The Institute for Housing, Urban and Real Estate Research (IHURER) is the host institution for ENHR 2014. Directed by Glen Bramley, IHURER is among the UK’s top social and urban policy research centres, with expertise in areas that include homelessness, poverty, housing supply and affordability, housing finance and economics. Our research is funded by a range of Research Council, Government, charitable and international organisations. We place a high priority to linking policy-relevant research to academic publication, and host Editors of Housing Studies and Urban Studies. We have a strong group of UK and international Doctoral students and encourage new applications. Heriot-Watt University performs consistently well in the National Student Surveys – we are ranked first in Scotland in more than half the courses we teach, including Planning. IHURER has recently launched an award-winning policy and research blog and a newsletter.
Chartered Institute of Housing
The Chartered Institute for Housing (CIH) is the professional body for people involved in housing and communities. We are a registered charity and not-for-profit organisation. We have a diverse membership of over 22,000 people – both in the public and private sectors – living and working in over 20 countries on five continents across the world.
CIH Scotland has more than 2,500 members working in local authorities, housing associations and co-operatives, Scottish Government, Government agencies, voluntary organisations, the private sector and educational institutions.
The CIH is about transforming peoples’ lives and communities for the better. We do this by ensuring members, others working in housing and organisations are equipped to be the best they can be. Equipping them to deliver top quality services, decent housing and decent communities.
Alan Ferguson Alan.Ferguson@cih.org
The Centre for Housing Research is the largest housing research centre in Scotland. It is part of the School of Geography and Geosciences at the University of St Andrews. The established strengths of the CHR are in the fields of analysing housing systems, including housing choices, residential mobility and migration, across all tenures and at different geographic scales, assessing the impact of housing outcomes on wider systems, such as the economy and the environment, as well as understanding implications for housing affordability, homelessness and housing wealth. The number of staff at CHR is currently 19, including 4 PhD students. Their expertise builds upon substantial experience in social housing data collection and analysis. We have a long and established record in working directly with social housing providers and agencies, and providing policy makers with a knowledge and evidence base for the critique and development of policies.
University of Glasgow, School of Social and Political Sciences
Founded in 1451, the University of Glasgow is the fourth oldest university in the English-speaking world. Today it is a broad-based, research intensive institution with a global reach, and more than 23,000 undergraduate and masters’ students.
Urban Studies has its roots in a housing research group established in 1982 with six researchers. Today, we are part of the School of Social and Political Sciences and a leading centre for urban planning, real estate, public policy, urban transport as well as housing. We have more than 30 teaching and research staff, 150 masters students and 25 doctoral students, as well as an undergraduate programme.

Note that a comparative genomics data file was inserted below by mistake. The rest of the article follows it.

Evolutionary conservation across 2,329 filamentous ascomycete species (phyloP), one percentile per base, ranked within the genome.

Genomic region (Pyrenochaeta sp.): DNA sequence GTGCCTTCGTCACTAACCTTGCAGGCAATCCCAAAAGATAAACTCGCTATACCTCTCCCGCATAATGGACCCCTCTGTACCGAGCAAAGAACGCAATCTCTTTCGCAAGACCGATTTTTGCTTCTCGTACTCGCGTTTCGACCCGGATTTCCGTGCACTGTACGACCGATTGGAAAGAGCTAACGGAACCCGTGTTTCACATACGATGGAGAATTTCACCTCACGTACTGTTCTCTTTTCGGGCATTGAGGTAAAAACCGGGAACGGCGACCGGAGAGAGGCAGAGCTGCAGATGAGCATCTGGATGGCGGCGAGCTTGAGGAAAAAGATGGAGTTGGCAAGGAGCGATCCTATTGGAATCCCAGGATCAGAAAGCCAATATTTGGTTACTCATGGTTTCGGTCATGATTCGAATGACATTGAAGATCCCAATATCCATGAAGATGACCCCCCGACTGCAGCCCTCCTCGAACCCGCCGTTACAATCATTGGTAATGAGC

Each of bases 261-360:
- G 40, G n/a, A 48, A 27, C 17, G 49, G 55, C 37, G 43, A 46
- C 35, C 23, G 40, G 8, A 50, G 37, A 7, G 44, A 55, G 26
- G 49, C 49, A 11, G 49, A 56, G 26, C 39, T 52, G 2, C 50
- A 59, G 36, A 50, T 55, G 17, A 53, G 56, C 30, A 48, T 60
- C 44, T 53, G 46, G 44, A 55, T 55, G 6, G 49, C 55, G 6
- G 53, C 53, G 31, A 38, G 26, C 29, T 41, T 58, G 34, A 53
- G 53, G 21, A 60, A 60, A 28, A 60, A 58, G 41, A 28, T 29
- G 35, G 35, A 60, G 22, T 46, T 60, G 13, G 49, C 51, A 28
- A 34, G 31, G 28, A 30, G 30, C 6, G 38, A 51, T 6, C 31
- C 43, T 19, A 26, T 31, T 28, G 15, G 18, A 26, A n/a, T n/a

Research in Urban Studies clusters around three themes: Governance and the Quality of Place, Neighbourhoods and Wellbeing, and Housing and Urban Economics. We have a strong international research portfolio, including growing activities in China and Latin America, and a longstanding commitment to shaping policy and practice agendas through close engagement with key users’
Housing research at the University of Stirling is integrated into the work of the School of Applied and Social Science. This interdisciplinary school combines research and teaching interests in Sociology, Social Policy, Housing Studies, Social Work, Criminology and Dementia Studies. Professor Isobel Anderson is Director of Research in the School; Professor Douglas Robertson leads the research group on Childhood, Families and Relationships; and Dr Madhu Satsangi leads the research group on Governance, Participation and Inclusion. The housing research team also contribute to the other research groups in the
School (Crime and Justice; Dementia and Social Gerontology; Addiction Studies; and Social Surveys and Statistics); and supervise an expanding Research Postgraduate group undertaking doctoral research on housing-related topics, including research in collaboration with the housing policy and practice community. Research is funded by research councils, charitable trusts, government and the European Union and the School is committed to dissemination through high quality academic publications and a wide range of knowledge exchange activities involving policy makers and practitioners. Our housing research also informs undergraduate and post-graduate teaching programmes, including the professional Housing Studies programme which is influential on housing practice across Scotland.